We civilized our utmost to check the process of elimination [i.e. the elimination of human beings]; we build asylums for the imbecile, the maimed, and the sick; we institute poor laws; and our medical men exert their utmost skill to save the life of everyone to the last moment....Thus the weak members of civilized societies propagate their kind. No one who has attended to the breeding of domestic animals will doubt that this must be highly injurious to the race of man...excepting in the case of man himself, hardly anyone is so ignorant as to allow his worst animals to breed. [p. 104. Note that "elimination of human beings" was inserted by Madrid and Hensley]
Boy, that sure sounds like Darwin advocated eugenics, huh? There's just one little problem though. This quote from Darwin is taken entirely out of context. This was brought to light when fellow Darwin-disser Ben Stein quoted the same passage in his propaganda piece piece of shit deceptive trash film Expelled: No Intelligence Allowed. The passage Mr. Stein, Mr. Wiker, Mr. Madrid, and Mr. Hensley didn't bother to quote appears right after Darwin's quote cited above, which states:
The aid which we feel impelled to give to the helpless is mainly an incidental result of the instinct of sympathy, which was originally acquired as part of the social instincts, but subsequently rendered, in the manner previously indicated, more tender and more widely diffused. Nor could we check our sympathy, even at the urging of hard reason, without deterioration in the noblest part of our nature. The surgeon may harden himself whilst performing an operation, for he knows that he is acting for the good of his patient; but if we were intentionally to neglect the weak and helpless, it could only be for a contingent benefit, with an overwhelming present evil. Hence we must bear without complaining the undoubtedly bad effects of the weak surviving and propagating their kind; but there appears to be at least one check in steady action, namely the weaker and inferior members of society not marrying so freely as the sound; and this check might be indefinitely increased, though this is more to be hoped for than expected, by the weak in body or mind refraining from marriage. [Charles Darwin, The Descent of Man, pp. 168-169]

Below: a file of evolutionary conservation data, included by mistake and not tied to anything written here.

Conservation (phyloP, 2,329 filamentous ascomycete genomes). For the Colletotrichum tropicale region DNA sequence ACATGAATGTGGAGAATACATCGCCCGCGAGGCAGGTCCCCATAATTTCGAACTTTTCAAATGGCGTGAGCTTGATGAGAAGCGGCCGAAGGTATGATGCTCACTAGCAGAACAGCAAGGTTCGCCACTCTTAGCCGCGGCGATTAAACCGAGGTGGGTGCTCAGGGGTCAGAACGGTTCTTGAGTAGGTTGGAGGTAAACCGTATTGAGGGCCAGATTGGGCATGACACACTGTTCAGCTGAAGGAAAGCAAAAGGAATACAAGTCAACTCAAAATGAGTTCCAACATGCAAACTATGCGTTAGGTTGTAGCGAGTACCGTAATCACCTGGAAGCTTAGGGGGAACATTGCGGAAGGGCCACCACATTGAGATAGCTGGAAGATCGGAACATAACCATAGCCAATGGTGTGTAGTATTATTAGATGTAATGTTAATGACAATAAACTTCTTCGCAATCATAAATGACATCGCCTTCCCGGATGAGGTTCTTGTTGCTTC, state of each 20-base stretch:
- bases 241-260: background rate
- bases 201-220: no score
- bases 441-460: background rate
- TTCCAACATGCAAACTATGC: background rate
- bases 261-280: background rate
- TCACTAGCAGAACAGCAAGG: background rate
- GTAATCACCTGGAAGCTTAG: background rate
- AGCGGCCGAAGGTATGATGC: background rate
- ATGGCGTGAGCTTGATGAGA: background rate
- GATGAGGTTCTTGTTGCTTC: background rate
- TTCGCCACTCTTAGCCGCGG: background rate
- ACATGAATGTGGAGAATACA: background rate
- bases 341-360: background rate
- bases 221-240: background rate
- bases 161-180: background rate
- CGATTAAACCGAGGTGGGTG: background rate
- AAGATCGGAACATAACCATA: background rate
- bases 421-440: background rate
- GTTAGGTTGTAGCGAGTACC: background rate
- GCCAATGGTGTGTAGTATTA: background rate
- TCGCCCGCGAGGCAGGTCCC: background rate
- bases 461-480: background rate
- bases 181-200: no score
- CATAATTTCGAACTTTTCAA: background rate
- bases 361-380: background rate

Commenting on the issue, John Moore wrote:
Stein quotes from a passage in Darwin's writing that appears to endorse the notion that for a species to thrive the infirm must be culled. He omits the part where Darwin insists this would be "evil" and that man's care for the weak is "the noblest part of our nature." When I asked Stein about this on my radio show he deadpanned, "If any Darwin fans are listening and we have misquoted him, we are sorry; we don't mean to diss Darwin."
Now the reason I find all this so important has to do with the timeline of events here. Expelled was released in 2008 and was exposed on this point shortly thereafter. However, The Godless Delusion was published in 2010, i.e. a full two years after it was proven that the above passage was taken out of context. But despite this, our authors felt the need to go ahead and (mis)quote the exact same passage for the exact same purpose. But wait, you might say, maybe our authors were somehow unaware of Ben Stein's film and his quoting of Darwin. Isn't that possible? Nope. Because right after quoting Wiker quoting Darwin, our authors write the following:
But then, when economist Ben Stein points out in his film Expelled: No Intelligence Allowed that aspects of Darwinism led to Hitler and his eugenics program, the secular establishment roars: "This is outrageous! Darwin never said anything that could be taken as a justification for anything Hitler did!" [p. 104]
For the record, it wasn't just the "secular establishment" calling BS on this. Here's a fellow Catholic saying so too. And what I find "outrageous" is the idea of people deceptively quote-mining dead men in order to further an agenda. Especially when in all likelihood they know they are being deceptive and taking words out of their proper context. The way I see it, there are only two possibilities. Either Mr. Madrid and Mr. Hensley knew their quote from Darwin was taken out of context, but ultimately just didn't care and decided to use it and misrepresent it anyway. Or, they possibly didn't know it was taken out of context, in turn meaning that neither of these men did the work they should have done and checked to see if the passage was being represented correctly. Deceptiveness or incompetence, take your pick. Either way, this is not how people who consider themselves "scholars" should behave. The evidence strongly demon-strates that Darwin did not support eugenics, and to suggest otherwise, as these men have done, is appalling and dishonoring to the memory of a man who tried, to the best of his abilities, to do the best science he could and help us further understand our place in the world.